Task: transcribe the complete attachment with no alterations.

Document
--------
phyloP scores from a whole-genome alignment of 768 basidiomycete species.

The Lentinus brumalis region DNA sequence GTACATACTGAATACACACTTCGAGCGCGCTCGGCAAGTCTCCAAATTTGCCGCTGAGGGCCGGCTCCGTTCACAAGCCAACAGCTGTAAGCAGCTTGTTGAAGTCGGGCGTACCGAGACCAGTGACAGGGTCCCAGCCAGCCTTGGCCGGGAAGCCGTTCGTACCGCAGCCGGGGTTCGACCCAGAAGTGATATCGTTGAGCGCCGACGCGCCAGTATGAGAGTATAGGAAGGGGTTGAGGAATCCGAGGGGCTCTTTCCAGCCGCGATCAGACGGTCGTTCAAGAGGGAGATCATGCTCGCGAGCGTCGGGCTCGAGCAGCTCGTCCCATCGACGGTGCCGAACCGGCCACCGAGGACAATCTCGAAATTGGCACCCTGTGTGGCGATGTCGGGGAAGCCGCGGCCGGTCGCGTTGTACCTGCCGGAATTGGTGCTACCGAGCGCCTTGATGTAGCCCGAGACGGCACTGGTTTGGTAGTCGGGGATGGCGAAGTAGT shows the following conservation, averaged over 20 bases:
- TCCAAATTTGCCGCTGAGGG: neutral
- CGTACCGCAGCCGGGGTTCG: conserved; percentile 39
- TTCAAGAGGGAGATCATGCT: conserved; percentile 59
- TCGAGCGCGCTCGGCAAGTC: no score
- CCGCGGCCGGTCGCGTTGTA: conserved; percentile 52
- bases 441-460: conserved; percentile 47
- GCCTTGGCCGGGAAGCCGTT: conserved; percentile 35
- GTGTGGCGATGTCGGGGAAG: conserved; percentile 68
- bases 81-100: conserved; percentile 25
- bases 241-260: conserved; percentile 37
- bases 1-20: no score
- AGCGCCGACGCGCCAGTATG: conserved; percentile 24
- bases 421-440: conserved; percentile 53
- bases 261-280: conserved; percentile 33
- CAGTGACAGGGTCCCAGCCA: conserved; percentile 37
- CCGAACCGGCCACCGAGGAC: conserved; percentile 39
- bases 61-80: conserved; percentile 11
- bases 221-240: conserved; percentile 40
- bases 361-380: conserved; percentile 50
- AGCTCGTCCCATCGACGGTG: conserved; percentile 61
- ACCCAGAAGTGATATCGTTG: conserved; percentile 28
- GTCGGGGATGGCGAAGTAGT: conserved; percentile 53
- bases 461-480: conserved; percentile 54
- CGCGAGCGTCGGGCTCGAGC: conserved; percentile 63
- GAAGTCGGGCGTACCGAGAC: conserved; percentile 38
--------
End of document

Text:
phyloP scores from a whole-genome alignment of 768 basidiomycete species.

The Lentinus brumalis region DNA sequence GTACATACTGAATACACACTTCGAGCGCGCTCGGCAAGTCTCCAAATTTGCCGCTGAGGGCCGGCTCCGTTCACAAGCCAACAGCTGTAAGCAGCTTGTTGAAGTCGGGCGTACCGAGACCAGTGACAGGGTCCCAGCCAGCCTTGGCCGGGAAGCCGTTCGTACCGCAGCCGGGGTTCGACCCAGAAGTGATATCGTTGAGCGCCGACGCGCCAGTATGAGAGTATAGGAAGGGGTTGAGGAATCCGAGGGGCTCTTTCCAGCCGCGATCAGACGGTCGTTCAAGAGGGAGATCATGCTCGCGAGCGTCGGGCTCGAGCAGCTCGTCCCATCGACGGTGCCGAACCGGCCACCGAGGACAATCTCGAAATTGGCACCCTGTGTGGCGATGTCGGGGAAGCCGCGGCCGGTCGCGTTGTACCTGCCGGAATTGGTGCTACCGAGCGCCTTGATGTAGCCCGAGACGGCACTGGTTTGGTAGTCGGGGATGGCGAAGTAGT shows the following conservation, averaged over 20 bases:
- TCCAAATTTGCCGCTGAGGG: neutral
- CGTACCGCAGCCGGGGTTCG: conserved; percentile 39
- TTCAAGAGGGAGATCATGCT: conserved; percentile 59
- TCGAGCGCGCTCGGCAAGTC: no score
- CCGCGGCCGGTCGCGTTGTA: conserved; percentile 52
- bases 441-460: conserved; percentile 47
- GCCTTGGCCGGGAAGCCGTT: conserved; percentile 35
- GTGTGGCGATGTCGGGGAAG: conserved; percentile 68
- bases 81-100: conserved; percentile 25
- bases 241-260: conserved; percentile 37
- bases 1-20: no score
- AGCGCCGACGCGCCAGTATG: conserved; percentile 24
- bases 421-440: conserved; percentile 53
- bases 261-280: conserved; percentile 33
- CAGTGACAGGGTCCCAGCCA: conserved; percentile 37
- CCGAACCGGCCACCGAGGAC: conserved; percentile 39
- bases 61-80: conserved; percentile 11
- bases 221-240: conserved; percentile 40
- bases 361-380: conserved; percentile 50
- AGCTCGTCCCATCGACGGTG: conserved; percentile 61
- ACCCAGAAGTGATATCGTTG: conserved; percentile 28
- GTCGGGGATGGCGAAGTAGT: conserved; percentile 53
- bases 461-480: conserved; percentile 54
- CGCGAGCGTCGGGCTCGAGC: conserved; percentile 63
- GAAGTCGGGCGTACCGAGAC: conserved; percentile 38